We can’t save the climate without debt cancellation for the Global South


To achieve international climate and development goals, developing and emerging countries would need an additional three trillion US dollars annually. But the Global South is currently groaning under the weight of an unmanageable debt burden. It’s time for a debt cut.

The Global South is facing financial collapse. During the coronavirus pandemic, many developing and emerging countries borrowed on the capital markets to ease the plight of both people and businesses. Today, more than half are facing a debt emergency; another third has only very limited access to capital markets. The combined effects of the pandemic, high interest rates, the rise in the US dollar, and food and energy price shocks have weakened economies, making it even more expensive for developing countries to borrow on the financial markets and sending state coffers into a downward spiral.

At the same time, financial needs are currently high, especially in low-income countries. According to the G20 Independent Expert Group, developing and emerging countries (excluding China) would need to raise around three trillion US dollars a year to achieve international climate and development goals. However, as few of them have access to high government revenues or affordable loans, the outlook for investments in climate protection and sustainable development is poor.

A recent study by the Heinrich-Böll-Stiftung, the Boston University Global Development Policy Center, and the Centre for Sustainable Finance at SOAS University of London found that 47 countries with a total population of over one billion people would be at risk of insolvency if they increased investment in climate protection and development. A further 19 countries, while not faced with immediate insolvency issues, would not be able to finance the necessary investments without credit enhancement or liquidity assistance. This threatens to derail the global development and climate agenda – with catastrophic economic and social consequences.

Debt service payments are already threatening to break the backs of many countries. Our study shows that foreign debt has more than doubled since 2008, and repayment levels are now higher than ever. Many borrowing countries are cutting important basic services and forgoing investments to enable them to service their debts.

Almost half of the world’s population lives in a country that spends more on foreign debt service payments than on investments in health or education. Money is expensive, especially for low-income countries. At the UN Environment Assembly in February this year, Kenyan president William Ruto underlined that African countries pay at least five times more than high-income economies to borrow from financial markets.  

In order to protect the climate for the benefit of us all, the quickest and most immediately effective measure would be a debt “haircut”. The countries of the Global South in particular, who have contributed relatively little to climate change but are particularly badly affected by it, now have to raise enormous sums of money.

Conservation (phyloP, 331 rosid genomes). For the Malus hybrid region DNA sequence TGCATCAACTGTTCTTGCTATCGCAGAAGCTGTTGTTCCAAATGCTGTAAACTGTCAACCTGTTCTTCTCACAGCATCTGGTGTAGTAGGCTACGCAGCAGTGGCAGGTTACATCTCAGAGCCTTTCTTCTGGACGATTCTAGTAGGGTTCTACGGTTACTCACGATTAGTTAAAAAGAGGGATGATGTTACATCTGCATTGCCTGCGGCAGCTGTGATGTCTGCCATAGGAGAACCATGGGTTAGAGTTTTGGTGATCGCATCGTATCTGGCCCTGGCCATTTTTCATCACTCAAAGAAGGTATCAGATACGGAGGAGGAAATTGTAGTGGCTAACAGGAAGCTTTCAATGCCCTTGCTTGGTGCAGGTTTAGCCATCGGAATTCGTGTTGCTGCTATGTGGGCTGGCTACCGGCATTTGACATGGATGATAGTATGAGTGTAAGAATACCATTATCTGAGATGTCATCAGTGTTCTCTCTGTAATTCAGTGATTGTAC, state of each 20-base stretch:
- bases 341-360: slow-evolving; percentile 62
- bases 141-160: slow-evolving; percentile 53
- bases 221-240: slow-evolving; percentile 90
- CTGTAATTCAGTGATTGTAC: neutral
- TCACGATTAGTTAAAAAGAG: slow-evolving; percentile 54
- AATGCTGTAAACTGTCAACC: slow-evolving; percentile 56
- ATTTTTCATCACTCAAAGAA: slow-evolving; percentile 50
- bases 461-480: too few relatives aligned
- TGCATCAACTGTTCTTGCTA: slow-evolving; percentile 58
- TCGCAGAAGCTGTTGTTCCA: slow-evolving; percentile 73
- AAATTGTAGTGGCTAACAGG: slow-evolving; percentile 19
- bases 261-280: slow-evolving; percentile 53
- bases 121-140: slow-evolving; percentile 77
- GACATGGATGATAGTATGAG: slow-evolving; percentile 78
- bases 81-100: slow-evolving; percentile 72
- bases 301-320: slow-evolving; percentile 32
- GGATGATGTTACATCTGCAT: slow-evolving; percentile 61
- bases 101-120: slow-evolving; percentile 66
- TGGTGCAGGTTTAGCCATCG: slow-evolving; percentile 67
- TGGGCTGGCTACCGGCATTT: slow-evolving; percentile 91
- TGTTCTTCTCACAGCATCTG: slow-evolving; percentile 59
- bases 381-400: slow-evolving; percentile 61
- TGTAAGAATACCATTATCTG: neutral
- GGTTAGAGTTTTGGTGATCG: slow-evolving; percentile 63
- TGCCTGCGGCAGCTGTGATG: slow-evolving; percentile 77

The annual financial contributions made by industrialised countries to support developing countries in the fight against climate change have so far been insufficient, and the allocation of funds is complicated and lengthy. Moreover, a large part of the money is distributed as loans, further increasing debt. A debt cut, on the other hand, would quickly free up financial resources for investment – including for building a sustainable economy and ending poverty and hunger.

The Common Framework for Debt Treatment adopted by the G20 to negotiate the restructuring of sovereign debt has so far proven to be too slow and inefficient, partly because it does not provide sufficient incentives for private creditors to participate. Moreover, it only applies to low-income countries, not to highly indebted middle-income countries, and does not take into account their investment needs in the areas of development and climate change. The fact that both the World Bank and the International Monetary Fund now recognise the need for reform here is only to be welcomed; Germany should actively support this process.

However, Germany also has options for action at national level, for instance the introduction of a law preventing private creditors from pursuing claims against insolvent states in German courts. This would safeguard restructuring or debt relief measures agreed upon by a majority of creditors during international negotiations. Experience from the Argentinian and Greek sovereign debt crises shows that such lawsuits are not uncommon, even in Germany.

Such a law, which could be quickly implemented, would send an important political signal that the German government continues to support the call for an international sovereign insolvency procedure featured in the coalition agreement and is working to defend the interests of the countries affected. After all, the London Debt Agreement cancelled a large part of Germany’s foreign debt after the Second World War – and this without the added impetus of a climate and development crisis.

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This article first appeared here: eu.boell.org